an accountant by trade and a gambler by avocation, a man with no known military experience. Nevertheless, he had both armed and positioned himself like a modern military sniper. The weapons and ammunition were, for all intents and purposes, military grade
. The tactics were military-equivalent — he broke out two windows to achieve two tactical angles of fire.
Facing a perpetrator like Paddock, police need more than courage, integrity, and skill. They also need the kind of equipment the Las Vegas officers had at hand on Sunday. There, officers had assault rifles ready in their cruisers. The department had the MRAP — Mine-Resistant Ambush Protected — military vehicles essential to transporting officers, under fire, right up to where the threat was. The rifles and vehicles are standard issue to Special Weapons and Tactics (SWAT) officers.
Most important of all, the Las Vegas department had the SWAT officers themselves with the training to use their lethal equipment, and they had policies in place to ensure that this equipment was used to save lives, not to intimidate the community.
One of the most commonly and sincerely expressed concerns I hear from communities — and have heard them for a long time as a law enforcement executive and now as a deputy mayor — is about the “militarization
” of police. People really do want the police to “serve and protect” them. They want the police to partner with the community to make everyone safer. They want to feel that the police are allies and guardians in the neighborhood, not a hostile army of occupation.
In a constitutional democracy, these are the right feelings to have.
In 1997, the National Defense Authorization Act created the 1033 Program
, which allowed the Defense Department to transfer excess military equipment to police forces that requested it. Much equipment was acquired this way — everything from cold-weather clothing to flashlights to ammunition, but also major military hardware, including grenade launchers, aircraft, and armored vehicles.
When such tactical equipment is doled out to departments whose leaders have not formulated policies for its use and whose personnel are not trained to use it, all you get is a militarized police force that looks like it’s at war with the community.
In my law enforcement career, nothing gives me more pride than having taken part in the early evolution of community policing back in the 1980s. As a champion of community policing, I have expressed my concern when SWAT teams and 1033 equipment is misused. When I was called in to consult on the unrest that followed the August 2014 shooting of Michael Brown in Ferguson, Missouri, I was then and am still convinced that the indiscriminate use of military-style vehicles, military-looking assault weapons, and BDU (Battle Dress Uniform) gear transforms a community’s perception of the police from partners in safety to hostile invaders.
But then there are the worst-case scenarios. Terrorist attacks, mass shootings, hostage taking, violent bank robberies — these are crimes in which perpetrators are typically heavily armed, often tactically armed. Whatever else the police are sworn to do, they are sworn to respond to these worst-case scenarios intelligently, bravely, and selflessly. In Rochester, New York, where I am deputy mayor and former police chief, we are made safer by the presence of a great SWAT team, which has some of the best operators I’ve seen in my visits to many police departments across this country.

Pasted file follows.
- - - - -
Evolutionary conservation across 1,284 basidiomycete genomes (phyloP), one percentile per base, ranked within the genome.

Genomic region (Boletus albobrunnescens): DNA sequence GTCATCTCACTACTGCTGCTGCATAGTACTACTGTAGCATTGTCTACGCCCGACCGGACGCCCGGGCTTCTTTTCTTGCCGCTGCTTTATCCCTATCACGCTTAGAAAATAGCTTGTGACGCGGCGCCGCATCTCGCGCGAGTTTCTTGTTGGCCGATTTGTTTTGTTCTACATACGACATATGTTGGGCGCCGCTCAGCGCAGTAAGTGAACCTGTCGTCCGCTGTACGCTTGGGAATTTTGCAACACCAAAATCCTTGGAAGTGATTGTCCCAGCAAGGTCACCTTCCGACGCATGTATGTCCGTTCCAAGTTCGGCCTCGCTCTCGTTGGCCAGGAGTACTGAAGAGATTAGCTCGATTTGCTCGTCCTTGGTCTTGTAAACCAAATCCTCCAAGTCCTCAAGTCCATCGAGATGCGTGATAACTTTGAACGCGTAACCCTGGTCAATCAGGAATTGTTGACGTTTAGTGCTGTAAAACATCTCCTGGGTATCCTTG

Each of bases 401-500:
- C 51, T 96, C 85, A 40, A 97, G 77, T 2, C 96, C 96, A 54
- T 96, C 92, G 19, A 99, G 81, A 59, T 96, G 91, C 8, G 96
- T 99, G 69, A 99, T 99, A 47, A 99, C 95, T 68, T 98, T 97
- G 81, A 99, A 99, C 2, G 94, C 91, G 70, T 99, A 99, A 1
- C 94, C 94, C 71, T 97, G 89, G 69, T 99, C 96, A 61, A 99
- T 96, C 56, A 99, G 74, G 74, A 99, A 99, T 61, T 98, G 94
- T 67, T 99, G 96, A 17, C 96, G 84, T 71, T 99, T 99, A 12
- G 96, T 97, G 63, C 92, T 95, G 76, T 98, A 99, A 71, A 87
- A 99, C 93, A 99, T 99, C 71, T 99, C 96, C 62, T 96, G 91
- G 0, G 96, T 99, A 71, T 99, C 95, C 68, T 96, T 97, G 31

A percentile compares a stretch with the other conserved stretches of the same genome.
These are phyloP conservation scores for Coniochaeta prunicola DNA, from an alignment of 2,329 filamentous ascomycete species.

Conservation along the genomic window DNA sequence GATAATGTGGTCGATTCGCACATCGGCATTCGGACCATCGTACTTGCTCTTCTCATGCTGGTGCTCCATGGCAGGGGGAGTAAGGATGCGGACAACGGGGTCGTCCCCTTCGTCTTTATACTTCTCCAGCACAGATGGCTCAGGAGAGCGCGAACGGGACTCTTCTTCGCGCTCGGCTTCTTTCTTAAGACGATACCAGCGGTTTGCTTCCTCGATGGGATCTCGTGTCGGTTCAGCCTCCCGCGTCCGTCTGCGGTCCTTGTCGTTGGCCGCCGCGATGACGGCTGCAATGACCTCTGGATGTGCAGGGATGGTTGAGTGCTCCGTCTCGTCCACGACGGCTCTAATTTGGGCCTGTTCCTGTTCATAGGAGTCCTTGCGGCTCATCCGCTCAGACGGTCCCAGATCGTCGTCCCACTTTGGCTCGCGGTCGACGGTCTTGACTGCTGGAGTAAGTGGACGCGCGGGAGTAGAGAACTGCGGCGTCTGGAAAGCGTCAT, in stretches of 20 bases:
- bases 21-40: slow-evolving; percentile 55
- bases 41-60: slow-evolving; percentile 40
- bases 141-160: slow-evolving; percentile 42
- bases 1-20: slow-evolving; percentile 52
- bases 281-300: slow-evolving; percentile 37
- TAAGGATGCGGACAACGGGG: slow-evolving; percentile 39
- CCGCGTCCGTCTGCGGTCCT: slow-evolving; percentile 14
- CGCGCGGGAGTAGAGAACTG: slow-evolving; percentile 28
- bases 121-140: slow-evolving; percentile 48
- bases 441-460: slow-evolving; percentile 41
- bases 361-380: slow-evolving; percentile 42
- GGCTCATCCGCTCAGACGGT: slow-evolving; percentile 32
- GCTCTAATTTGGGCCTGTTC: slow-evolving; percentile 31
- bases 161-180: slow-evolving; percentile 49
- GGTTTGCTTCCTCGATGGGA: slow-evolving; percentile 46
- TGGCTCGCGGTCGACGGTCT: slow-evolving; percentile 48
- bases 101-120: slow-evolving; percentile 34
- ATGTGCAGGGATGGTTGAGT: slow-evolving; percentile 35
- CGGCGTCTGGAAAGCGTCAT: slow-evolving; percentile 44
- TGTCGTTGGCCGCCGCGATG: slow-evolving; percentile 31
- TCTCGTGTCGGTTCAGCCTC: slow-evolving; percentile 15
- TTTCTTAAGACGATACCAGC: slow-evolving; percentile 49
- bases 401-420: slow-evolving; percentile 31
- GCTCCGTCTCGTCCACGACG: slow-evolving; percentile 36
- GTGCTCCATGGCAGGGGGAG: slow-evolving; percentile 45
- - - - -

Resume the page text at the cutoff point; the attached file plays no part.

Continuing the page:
Most police officers take pride in the job they do. They take pride in using the right tools and tactics for the application, situation, or mission at hand. They don’t put on riot gear to make a traffic stop. They don’t roll up in an MRAP when people are peacefully protesting.
As it happened, Stephen Paddock took his own life before the SWAT team breached the door to his room. I imagine he killed himself because he knew he could not prevail against a “militarized” police force.
I know that the Las Vegas community is thankful it has such a police force, because the worst-case scenario is not the daily case but it is the daily possibility. These are the times in which we live.
Odds are, the Las Vegas shooting’s record-setting status will not prove permanent. Twenty-seven were killed at Sandy Hook Elementary in 2012, 49 killed in an Orlando, Florida, nightclub in 2016, and at least 58 killed in Las Vegas.
Mass murder on a military scale does not happen every day in America. But as we’ve seen, it may occur any day. Accordingly, we need police departments with agile, proactive, and courageous tactical policies.
We need appropriately trained and equipped police officers who can respond on a military scale when necessary. We need police and civil leaders who have the knowledge, intelligence, empathy, courage, and imagination to decide when such a response is necessary to save lives.
For all their unspeakable grief and pain, the people of Las Vegas now know their community has such leaders and such police officers looking out for them.